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Thursday 21 November 2019
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Mayor, Red Cross Team Up on Blood Drive

Mayor Lovely Warren and the American Red Cross are teaming up on a blood drive Sept. 14. Provided photo

Mayor Lovely Warren and the American Red Cross are teaming up on a blood drive that has two missions.

Warren is remembering her grandfather Cecil McClary, who received life-saving blood transfusions after being wounded by gunfire.

The drive, scheduled for 11 a.m. to 3 p.m. Sept. 14 at 50 Prince St., comes during Sickle Cell Awareness Month.

“Sickle cell disease has a profound effect on the quality of life of those living with this inherited blood disorder,” Dr. Suzie A. Noronha, of UR Medicine’s Golisano Children’s Hospital said in a news release. “Donated blood can save the lives of sickle cell patients who develop acute respiratory problems and helps prevent serious complications like stroke.”

Sickle cell disease, the most common inherited blood disorder in the country, causes red blood cells to be hard and crescent-shaped. This makes it difficult for blood to flow smoothly and carry oxygen to the rest of the body, which may lead to severe pain, tissue and organ damage, acute anemia and even strokes. In the U.S., about 100,000 people of various racial and ethnic backgrounds, approximately 90 percent of whom are of African descent, are living with sickle cell disease. Regular blood transfusions are often used as a critical treatment for sickle cell patients.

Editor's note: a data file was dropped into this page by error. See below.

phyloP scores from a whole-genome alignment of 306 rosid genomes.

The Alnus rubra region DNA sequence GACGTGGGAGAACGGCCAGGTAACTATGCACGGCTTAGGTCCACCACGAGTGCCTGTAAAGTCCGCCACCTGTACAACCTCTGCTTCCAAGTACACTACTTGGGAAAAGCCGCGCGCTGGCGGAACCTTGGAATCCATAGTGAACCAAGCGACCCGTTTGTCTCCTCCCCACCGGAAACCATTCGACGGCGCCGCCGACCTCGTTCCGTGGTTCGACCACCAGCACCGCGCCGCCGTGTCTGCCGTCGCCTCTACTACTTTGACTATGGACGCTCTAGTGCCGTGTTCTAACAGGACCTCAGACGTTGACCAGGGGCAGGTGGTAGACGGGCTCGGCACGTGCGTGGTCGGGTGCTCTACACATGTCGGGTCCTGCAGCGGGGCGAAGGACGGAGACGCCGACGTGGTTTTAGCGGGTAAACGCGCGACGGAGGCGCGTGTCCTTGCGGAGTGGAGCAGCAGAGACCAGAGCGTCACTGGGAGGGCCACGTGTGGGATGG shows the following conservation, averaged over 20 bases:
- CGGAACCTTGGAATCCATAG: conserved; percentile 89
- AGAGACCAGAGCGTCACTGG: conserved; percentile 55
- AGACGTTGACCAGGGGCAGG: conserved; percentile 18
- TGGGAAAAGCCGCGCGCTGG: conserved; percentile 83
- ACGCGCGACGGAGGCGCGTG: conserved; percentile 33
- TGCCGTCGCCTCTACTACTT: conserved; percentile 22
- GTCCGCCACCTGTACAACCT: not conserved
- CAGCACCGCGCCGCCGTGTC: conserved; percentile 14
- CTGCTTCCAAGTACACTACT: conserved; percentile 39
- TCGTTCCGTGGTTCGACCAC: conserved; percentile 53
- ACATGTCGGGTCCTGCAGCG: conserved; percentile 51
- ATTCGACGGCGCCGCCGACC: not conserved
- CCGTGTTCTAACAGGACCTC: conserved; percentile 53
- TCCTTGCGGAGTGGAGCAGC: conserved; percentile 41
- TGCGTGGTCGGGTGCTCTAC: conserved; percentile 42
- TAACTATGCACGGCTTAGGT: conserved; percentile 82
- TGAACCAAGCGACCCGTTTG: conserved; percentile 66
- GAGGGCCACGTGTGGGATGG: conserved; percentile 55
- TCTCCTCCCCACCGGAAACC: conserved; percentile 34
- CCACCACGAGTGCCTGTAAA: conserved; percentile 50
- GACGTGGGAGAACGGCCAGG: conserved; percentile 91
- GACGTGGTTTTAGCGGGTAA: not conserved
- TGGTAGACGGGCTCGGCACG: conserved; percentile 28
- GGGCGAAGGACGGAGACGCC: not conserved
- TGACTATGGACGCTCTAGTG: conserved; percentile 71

This is the eighth year that Warren has held a blood drive to remember her grandfather.

In 1984, Cecil McClary sustained gunshot wounds while working at Wegmans on West Avenue. He recovered and died in January 2014, after having a stroke.

Donated blood helped save my grandfather’s life,” Warren said in a news release. “We will never know who helped save my grandfather, but my family and I are grateful that blood was available when my grandfather needed it. We also want to be sure it’s available to help others, and I know how generous and caring the Rochester community can be when asked to step forward and help.”

A readily available and diverse blood supply is important to meet the medical needs of an increasing diverse patient population, according to the Red Cross. All blood types are needed to ensure a reliable supply for patients.

To make an appointment to give blood  in memory of Cecil McClary, download the free American Red Cross Blood Donor App, visit RedCrossBlood.org or call 1-800-RED CROSS (1-800-733-2767). Use sponsor key word themayorsdrive.

A blood donor card or driver’s license or two other forms of identification are required at check-in. Individuals who are 17 years of age in most states (16 with parental consent where allowed by state law), weigh at least 110 pounds and are in generally good health may be eligible to donate blood. High school students and other donors 18 years of age and younger also have to meet certain height and weight requirements.